Scorpio on the Alaska Airlines plane: Incident in Los Angeles

Los Angeles – The plane was on its way to the Los Angeles runway when the woman felt a sharp pain. Something had bitten her hand. And it quickly became clear what it was: a scorpion was crawling on the floor.

The woman did not hesitate long and kicked the animal dead. The Alaska Airlines plane turned around immediately, the woman was examined by doctors in the terminal. She declined further treatment, but decided not to fly to Portland.

After flight attendants searched the luggage compartments, the journey continued for the remaining passengers. The flight started about an hour late.

“We don’t know how the scorpion got on the plane,” said a spokesman for the airline. “The flight started in Los Cabos in Mexico, there are scorpions.” The airline offered the woman compensation.

There are about 1500 different types of scorpions. Only 30 can seriously injure a person with their sting.

Icon: The mirror

Music trip through America: New Orleans

NNew Orleans sticks to its traditions. We played the double bass even when all of America had already switched to electric bass. ”This sentence by Allen Toussaint reveals a lot about the relationship of the residents to their city. The uniqueness of the port metropolis in Louisiana makes its population proud. In the Creole cuisine, what are gumbo, jambalaya or alligator sausages are brass bands, Mardi Gras and Second Line in music. The pace is different in New Orleans than in the rest of the country, says Toussaint. Anyone visiting the city in the Mississippi Delta will be immediately taken by this slower clock. You take your time to eat, talk and enjoy.

America sounds

Nowhere else in the world are there so many musical metropolises. And each one sounds different. A trip to the cities that still set the tone.




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San Francisco

los Angeles


New Orleans



Electric blues, house, post rock and Chicago soul: virtuosity is very important here.

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Philipp Krohn

Philipp Krohn

Business editor, responsible for “People and Business”.

Even Hurricane Katrina could only change something for a short time. “There’s an attitude here that tomorrow will never come,” says Scott Aiges, executive director of the New Orleans Jazz and Heritage Foundation, a foundation that aims to keep the city’s musical heritage alive. “A feeling of fatalism: life is short, you cannot predict the future. So let’s have a drink. “

After Katrina, New Orleans lost many residents. But the returning ones rebuilt the city – perhaps even more beautiful and colorful than before. At the same time, many young people have moved here who learn respectful old forms of play: Dixieland Jazz, brass band funk or the music of the big bands. The cradle of jazz music is undisputed here on Lake Pontchartrain. Buddy Bolden, who was born in New Orleans in 1877, is considered the first jazz band leader. “Satchmo” Louis Armstrong became a world star and Jelly Roll Morton the most important pianist of early jazz.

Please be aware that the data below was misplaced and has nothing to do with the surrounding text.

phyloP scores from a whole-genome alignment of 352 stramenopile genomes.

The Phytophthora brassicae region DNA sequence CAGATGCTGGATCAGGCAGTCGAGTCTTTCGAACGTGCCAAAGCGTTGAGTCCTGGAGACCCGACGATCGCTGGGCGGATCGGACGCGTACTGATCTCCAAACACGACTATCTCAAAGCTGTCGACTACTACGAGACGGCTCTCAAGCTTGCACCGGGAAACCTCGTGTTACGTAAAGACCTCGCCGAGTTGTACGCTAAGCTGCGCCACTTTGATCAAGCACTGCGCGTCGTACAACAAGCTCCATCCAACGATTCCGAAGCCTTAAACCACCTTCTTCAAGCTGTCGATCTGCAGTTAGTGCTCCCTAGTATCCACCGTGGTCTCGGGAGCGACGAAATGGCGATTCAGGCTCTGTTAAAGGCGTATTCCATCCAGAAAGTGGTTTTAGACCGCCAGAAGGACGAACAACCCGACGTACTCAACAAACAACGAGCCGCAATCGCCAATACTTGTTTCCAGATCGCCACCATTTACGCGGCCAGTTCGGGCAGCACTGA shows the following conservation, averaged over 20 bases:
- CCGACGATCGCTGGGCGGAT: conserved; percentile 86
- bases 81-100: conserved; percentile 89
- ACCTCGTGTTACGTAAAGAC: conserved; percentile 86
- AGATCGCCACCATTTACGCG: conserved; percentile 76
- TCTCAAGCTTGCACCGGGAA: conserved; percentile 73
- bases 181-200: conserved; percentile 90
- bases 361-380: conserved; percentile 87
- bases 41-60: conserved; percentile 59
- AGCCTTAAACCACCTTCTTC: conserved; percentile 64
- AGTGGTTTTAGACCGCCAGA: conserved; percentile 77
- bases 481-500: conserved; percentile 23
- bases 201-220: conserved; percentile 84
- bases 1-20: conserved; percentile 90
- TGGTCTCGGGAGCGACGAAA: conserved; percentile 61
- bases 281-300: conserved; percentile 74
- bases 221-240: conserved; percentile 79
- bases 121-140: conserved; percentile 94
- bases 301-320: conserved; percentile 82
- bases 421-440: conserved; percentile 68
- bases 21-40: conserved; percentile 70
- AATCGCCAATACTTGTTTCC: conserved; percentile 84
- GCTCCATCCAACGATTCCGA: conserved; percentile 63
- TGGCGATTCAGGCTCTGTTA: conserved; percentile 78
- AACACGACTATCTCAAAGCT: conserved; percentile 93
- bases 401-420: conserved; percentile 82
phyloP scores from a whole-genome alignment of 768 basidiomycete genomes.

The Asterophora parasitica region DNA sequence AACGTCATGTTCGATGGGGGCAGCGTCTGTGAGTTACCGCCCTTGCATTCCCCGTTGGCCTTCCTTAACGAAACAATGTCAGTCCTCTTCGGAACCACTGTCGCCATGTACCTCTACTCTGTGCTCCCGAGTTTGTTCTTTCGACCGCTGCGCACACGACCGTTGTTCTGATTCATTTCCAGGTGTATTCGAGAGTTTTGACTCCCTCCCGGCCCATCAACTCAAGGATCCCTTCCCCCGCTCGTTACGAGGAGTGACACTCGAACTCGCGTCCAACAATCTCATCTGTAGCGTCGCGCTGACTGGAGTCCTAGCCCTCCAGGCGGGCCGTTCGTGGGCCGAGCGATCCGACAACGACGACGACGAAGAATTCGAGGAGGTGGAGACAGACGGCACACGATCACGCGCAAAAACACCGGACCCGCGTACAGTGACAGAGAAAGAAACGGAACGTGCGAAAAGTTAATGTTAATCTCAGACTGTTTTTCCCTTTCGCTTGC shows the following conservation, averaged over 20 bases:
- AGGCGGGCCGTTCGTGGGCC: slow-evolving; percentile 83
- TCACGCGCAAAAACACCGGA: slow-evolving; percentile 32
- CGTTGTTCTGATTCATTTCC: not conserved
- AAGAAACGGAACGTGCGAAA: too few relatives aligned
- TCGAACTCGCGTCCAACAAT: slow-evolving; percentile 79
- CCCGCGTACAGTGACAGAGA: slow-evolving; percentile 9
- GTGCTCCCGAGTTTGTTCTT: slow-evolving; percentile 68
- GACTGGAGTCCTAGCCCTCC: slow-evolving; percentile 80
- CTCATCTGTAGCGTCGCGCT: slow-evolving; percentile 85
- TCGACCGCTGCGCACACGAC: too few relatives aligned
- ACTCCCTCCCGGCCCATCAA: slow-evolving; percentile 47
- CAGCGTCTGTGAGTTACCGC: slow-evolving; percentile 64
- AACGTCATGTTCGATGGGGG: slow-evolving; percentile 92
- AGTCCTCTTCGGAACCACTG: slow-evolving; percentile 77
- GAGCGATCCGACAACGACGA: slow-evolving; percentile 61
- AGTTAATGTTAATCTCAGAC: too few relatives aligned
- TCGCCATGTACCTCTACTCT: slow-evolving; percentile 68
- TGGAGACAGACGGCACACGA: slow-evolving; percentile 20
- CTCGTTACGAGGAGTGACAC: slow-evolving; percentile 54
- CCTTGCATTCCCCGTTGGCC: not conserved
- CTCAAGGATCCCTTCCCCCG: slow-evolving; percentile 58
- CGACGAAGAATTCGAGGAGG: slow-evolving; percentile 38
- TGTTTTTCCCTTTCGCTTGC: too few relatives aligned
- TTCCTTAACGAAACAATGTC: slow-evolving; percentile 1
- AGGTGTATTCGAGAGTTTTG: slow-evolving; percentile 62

Old and new music can be heard everywhere in New Orleans. On Frenchmen Street in the city center you will meet a group of ten brass musicians who grooves irresistibly. Fifteen year olds earn pocket money with steppes on Decatur Street in the French Quarter. And if you’re lucky enough to be in town during the French Quarter Festival, you can play free legends like soul queen Irma Thomas or the only voodoo rocker, Dr. John, experience on stage. The whole of New Orleans is on its feet, with a stage on every corner where you can hear Zydeco, Dixieland, Funk or any other style that originates from the southern United States. With all the joy of making music, isn’t that museum-like? “What I love about New Orleans is that there are thousands of musicians here who focus on keeping the musical tradition alive,” says Barry Smith, who has his Louisiana Music Factory record store right in the middle of the action. This applies particularly to the brass band scene. “But they add something modern, funky, hip-hop elements to the music. They give her a very special twist that appeals to her. “

New Orleans has also contributed a lot to the development of pop music. Fats Domino was one of the greatest musicians of the rock’n’roll era. Professor Longhair influenced generations of musicians. In the 1960s Allen Toussaint dominated the scene as a songwriter and producer. He recorded his timeless classics with Lee Dorsey, the Meters, Aaron Neville and many others. But it was not possible to establish an independent music industry. “It was years before I realized that I had made records that made a lot of money. But I didn’t get any of it, ”says Irma Thomas, whose talent is in no way inferior to that of Aretha Franklin or Etta James, but who has achieved far less fame. To this day, young musicians from New Orleans are still drawn elsewhere. Even when the much-noticed bounce scene (a specific form of hip hop from the region) set up their own labels, it didn’t happen here.